‘FIERCE’ METTLE TO SPEAK OUT

Rais­man book al­leges sex­ual abuse by USA Gym­nas­tics doc

Boston Herald - - NEWS -

Aly Rais­man’s de­ci­sion to bare her soul and re­veal the sex­ual abuse al­legedly in­flicted by her team doc­tor when she was a teen is the pin­na­cle of brav­ery.

I’m sick­ened by the pa­rade of preda­tors re­vealed in the wake of the Har­vey We­in­stein scan­dal. But it’s in­cred­i­ble to see the women — and men — coura­geously go­ing pub­lic.

Aly is Amer­ica’s sweet­heart, a three-time Olympic gold medal gym­nast and a role model to a le­gion of young girls. Now 23, Rais­man re­ports in her book, “Fierce,” be­ing re­leased to­day, that she was sex­u­ally as­saulted by Larry Nas­sar, the trusted team doc­tor for USA Gym­nas­tics.

The Need­ham na­tive was 15 when she was first treated by Nas­sar.

“It wasn’t un­til I started see­ing other doc­tors and ath­letic train­ers that I be­gan to re­al­ize that their meth­ods were far dif­fer­ent from Larry’s,” she wrote. “When I lay on my stom­ach to have my ham­strings worked on, tow­els were draped over my hips and but­tocks for pri­vacy and to en­sure that there was no in­ap­pro­pri­ate skin-to-skin con­tact. They never, ever crossed any lines in where they mas­saged.

“And there was never a mo­ment when their meth­ods made me un­com­fort­able. It was dif­fer­ent with Larry. I would lie on the ta­ble, my hands in­vol­un­tar­ily balling them­selves into fists as his un­gloved hands worked their way un­der my cloth­ing. ‘Treat­ment ses­sions’ with him al­ways made me feel tense and un­com­fort­able. I would grit my teeth,” she wrote, “try­ing to con­vince my­self that all this was part of the heal­ing process. The truth was he never made my in­juries feel any bet­ter, but I al­ways obeyed be­cause he had a rep­u­ta­tion for be­ing the best doc­tor.”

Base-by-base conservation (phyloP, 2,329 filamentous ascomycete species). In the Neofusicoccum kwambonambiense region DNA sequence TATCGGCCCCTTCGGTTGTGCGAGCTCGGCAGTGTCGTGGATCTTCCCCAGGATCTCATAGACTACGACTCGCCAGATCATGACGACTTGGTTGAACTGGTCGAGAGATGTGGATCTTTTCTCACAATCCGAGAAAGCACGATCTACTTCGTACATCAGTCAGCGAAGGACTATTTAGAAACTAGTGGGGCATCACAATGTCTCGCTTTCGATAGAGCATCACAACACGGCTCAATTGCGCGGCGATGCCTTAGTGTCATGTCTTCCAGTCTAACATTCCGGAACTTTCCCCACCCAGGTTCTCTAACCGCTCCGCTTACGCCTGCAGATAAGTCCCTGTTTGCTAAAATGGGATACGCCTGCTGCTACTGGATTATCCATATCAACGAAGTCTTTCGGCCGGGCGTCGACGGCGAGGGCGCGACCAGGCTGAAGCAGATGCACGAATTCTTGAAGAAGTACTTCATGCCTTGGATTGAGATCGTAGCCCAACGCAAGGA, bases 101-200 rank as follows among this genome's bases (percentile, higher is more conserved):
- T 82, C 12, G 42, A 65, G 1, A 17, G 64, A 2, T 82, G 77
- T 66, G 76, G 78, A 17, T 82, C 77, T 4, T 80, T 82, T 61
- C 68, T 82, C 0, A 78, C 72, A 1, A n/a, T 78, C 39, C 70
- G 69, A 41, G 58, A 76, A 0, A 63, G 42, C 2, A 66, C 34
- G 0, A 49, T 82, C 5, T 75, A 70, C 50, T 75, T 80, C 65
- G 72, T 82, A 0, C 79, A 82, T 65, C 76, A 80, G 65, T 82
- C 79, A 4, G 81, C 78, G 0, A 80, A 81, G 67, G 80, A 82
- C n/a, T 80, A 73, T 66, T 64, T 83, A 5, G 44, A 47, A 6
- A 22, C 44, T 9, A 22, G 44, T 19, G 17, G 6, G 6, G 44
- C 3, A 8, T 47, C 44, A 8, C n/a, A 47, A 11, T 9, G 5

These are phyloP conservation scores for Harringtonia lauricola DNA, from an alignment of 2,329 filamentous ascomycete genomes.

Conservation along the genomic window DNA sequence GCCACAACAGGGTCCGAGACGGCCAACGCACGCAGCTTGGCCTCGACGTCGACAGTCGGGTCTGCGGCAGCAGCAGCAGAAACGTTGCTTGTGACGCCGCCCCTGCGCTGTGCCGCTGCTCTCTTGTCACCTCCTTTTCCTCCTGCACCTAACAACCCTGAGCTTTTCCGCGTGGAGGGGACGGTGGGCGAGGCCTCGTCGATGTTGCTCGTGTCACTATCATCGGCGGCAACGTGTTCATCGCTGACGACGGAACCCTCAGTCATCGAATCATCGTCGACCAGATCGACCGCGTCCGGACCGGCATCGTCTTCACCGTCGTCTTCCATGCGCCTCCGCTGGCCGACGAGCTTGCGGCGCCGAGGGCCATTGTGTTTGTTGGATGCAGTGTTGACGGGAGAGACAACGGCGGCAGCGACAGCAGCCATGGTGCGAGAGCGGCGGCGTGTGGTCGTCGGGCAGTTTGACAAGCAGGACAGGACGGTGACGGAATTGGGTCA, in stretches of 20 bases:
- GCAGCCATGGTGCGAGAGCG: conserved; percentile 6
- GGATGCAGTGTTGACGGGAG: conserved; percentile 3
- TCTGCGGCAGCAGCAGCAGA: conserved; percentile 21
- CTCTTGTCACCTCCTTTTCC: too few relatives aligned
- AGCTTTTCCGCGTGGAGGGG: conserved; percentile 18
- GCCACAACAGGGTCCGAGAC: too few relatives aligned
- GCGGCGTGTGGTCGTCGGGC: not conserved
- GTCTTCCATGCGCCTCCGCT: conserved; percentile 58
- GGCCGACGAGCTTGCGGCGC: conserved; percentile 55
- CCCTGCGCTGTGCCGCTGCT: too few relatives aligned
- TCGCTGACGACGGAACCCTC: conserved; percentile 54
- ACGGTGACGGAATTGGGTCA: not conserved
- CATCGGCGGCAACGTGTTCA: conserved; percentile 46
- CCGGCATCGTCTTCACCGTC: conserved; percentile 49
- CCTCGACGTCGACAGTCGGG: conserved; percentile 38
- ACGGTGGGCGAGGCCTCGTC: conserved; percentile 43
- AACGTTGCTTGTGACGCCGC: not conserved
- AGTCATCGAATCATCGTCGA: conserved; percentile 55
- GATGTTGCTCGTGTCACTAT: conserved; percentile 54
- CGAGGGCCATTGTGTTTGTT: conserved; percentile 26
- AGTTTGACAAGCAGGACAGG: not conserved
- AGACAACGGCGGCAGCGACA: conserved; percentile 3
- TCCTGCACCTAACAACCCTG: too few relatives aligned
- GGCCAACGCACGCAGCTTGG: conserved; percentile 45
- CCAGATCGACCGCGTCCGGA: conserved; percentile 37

Nas­sar, she wrote, would some­times close his eyes or seem out of breath.

“More than once I would make ex­cuses for his strange be­hav­ior,” she wrote. “‘He must be tired from a long day,’ I would think, and won­der why he made me so un­com­fort­able. I felt guilty for think­ing badly of some­one ev­ery­one else liked.”

More than 130 women have ac­cused Nas­sar of sex­ual as­sault.

“I’m so glad and proud of her to know that she didn’t think twice about be­ing iden­ti­fied as a vic­tim,” for­mer pros­e­cu­tor and vic­tim rights ad­vo­cate Wendy Mur­phy said of Rais­man. “Peo­ple look up to her, heroic in so many ways as a sym­bol of strength and suc­cess and for­ti­tude and de­ter­mi­na­tion. And when she speaks up, and says it hap­pened to me too, that means ev­ery­body can feel com­fort­able com­ing for­ward.”

It’s en­cour­ag­ing to see so many women com­ing for­ward. But it’s sad that this con­ver­sa­tion took so long to hap­pen.

AP FILE PHO­TOS

‘DIF­FER­ENT WITH LARRY’: Need­ham na­tive Aly Rais­man, seen at left dur­ing the 2016 Sum­mer Games, is ac­cus­ing for­mer USA Gym­nas­tics doc­tor Larry Nas­sar, above, of sex­ual abuse.

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